Letter to an Old Friend

I spent a couple hours today writing a hand-written letter to a guy I used to play baseball with back in Little League and high school.  He’s in prison now.

His dad (he was adopted) coached our teams for about seven to eight years, so we saw each other quite a bit.  We didn’t know each other well, though.  You know how high-school and sports relationships can be.

My mom found out a few months ago that my old teammate was in prison, and she told my old coach (his dad) that I might be willing to contact him.  It’s taken me awhile to get to it, but God stirred me to do it today.  I share it for a few reasons: it contains much of my testimony which I love to tell; it reminds me of all the people in my past who need to hear about what God has done in my life through the Gospel of Jesus Christ; and I hope it might inspire some of you to write or call an old friend and renew a relationship that the Gospel might flow through.  Every one of you has lots of people in your past, people who need to hear about the love and forgiveness of Jesus Christ.  Pick up your pen, get on the phone, or pull out your keyboard.  You have life to give.

Please pray for my friend.  Perhaps God may be pleased to send heaven into a joyful pandemonium over one sinner who repents.

~~~~~~~~~~~~~~~

R—,
        David Gundersen here.  Man, it’s been a long time.  I’m twenty-four years old now, been married for almost three years to Cindi, graduated from The Master’s College in 2002, and am in my third year at The Master’s Seminary training to be a missionary or a pastor or teacher in the States.  I work at The Master’s College overseeing a dorm of seventy-five guys.  I’m in my fourth year doing that.  (The Master’s College and Seminary is in southern California, thirty miles north of Los Angeles.)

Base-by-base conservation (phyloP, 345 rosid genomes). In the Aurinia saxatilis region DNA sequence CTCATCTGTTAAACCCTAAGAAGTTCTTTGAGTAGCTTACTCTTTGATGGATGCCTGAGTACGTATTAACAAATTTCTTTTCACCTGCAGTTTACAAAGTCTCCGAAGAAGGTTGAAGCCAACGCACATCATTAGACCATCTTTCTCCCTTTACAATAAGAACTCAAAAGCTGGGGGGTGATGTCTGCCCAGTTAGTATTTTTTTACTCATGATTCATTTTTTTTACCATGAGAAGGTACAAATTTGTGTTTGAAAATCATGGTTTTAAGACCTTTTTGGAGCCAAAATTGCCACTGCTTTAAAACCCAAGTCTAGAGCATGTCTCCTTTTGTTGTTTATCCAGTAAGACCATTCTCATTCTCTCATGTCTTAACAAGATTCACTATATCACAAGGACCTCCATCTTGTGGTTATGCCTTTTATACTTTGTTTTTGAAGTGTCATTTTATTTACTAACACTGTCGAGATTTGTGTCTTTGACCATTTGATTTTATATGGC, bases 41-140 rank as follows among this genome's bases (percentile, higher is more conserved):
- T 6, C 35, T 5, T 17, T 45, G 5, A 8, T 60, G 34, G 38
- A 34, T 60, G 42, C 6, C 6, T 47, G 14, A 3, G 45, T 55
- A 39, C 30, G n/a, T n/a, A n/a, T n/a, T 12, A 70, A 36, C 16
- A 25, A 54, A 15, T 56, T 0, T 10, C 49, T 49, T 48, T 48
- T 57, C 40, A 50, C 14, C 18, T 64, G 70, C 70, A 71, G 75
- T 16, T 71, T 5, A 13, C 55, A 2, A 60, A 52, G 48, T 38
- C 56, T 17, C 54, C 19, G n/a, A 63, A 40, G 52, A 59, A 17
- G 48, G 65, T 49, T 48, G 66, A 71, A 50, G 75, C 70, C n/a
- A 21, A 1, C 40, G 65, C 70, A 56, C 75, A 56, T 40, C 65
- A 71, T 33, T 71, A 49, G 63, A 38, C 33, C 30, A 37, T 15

It’s amazing that it’s been almost a full decade since the years that I was in centerfield and you were at first base, playing for the Athletics and the summer league Sandites, trying to beat the Yankees and the Rebels and the Zephyrs, and whoever was in that Sapulpa summer league.  I seemed to move around in the batting order, but you were always third or cleanup, and deservingly so.
        I tried to get in touch with R—– Z——— a couple years ago when I was back in Sand Springs visiting my family, but I got a wrong number, I think.  Have you kept in touch with any of the guys?  I talked to C—– a couple months ago and heard where you were at.  I wanted to see how you’re doing.  I can’t pretend to understand or to be able to fully commiserate with you.  I bet it’s really tough, though.  I’d love to talk to you sometime, if you’re up for it.  I’ll give you my contact information at the end of this.  Feel free to call collect or write.
        I guess there’s no way to communicate how different I am now.  I’m sure all the guys are in some ways, but my life is turned around.  That probably makes you laugh since I was always the shy, squeaky-clean, church-going homeschooler who never cussed. :)  But I was so self-serving… I don’t know if this will make sense, but my heart was so wicked in those days.  All I cared about was what people thought of me.  It was all me, me, me.  I’m sure you didn’t know this, but when I was a senior, playing in that Sapulpa summer league, I was just starting to see this and to understand how desperately I needed to be forgiven of my idolatry — my self-idolatry.  I had been miserable throughout the fall of 1997 and much of the spring of 1998 because God was convicting me of my sin.  I knew I was going to hell and that I deserved it, clean mouth and all.  My years of church-going would never earn me a good standing before a perfect God who rightfully demanded perfection.  I was scared to death, R—.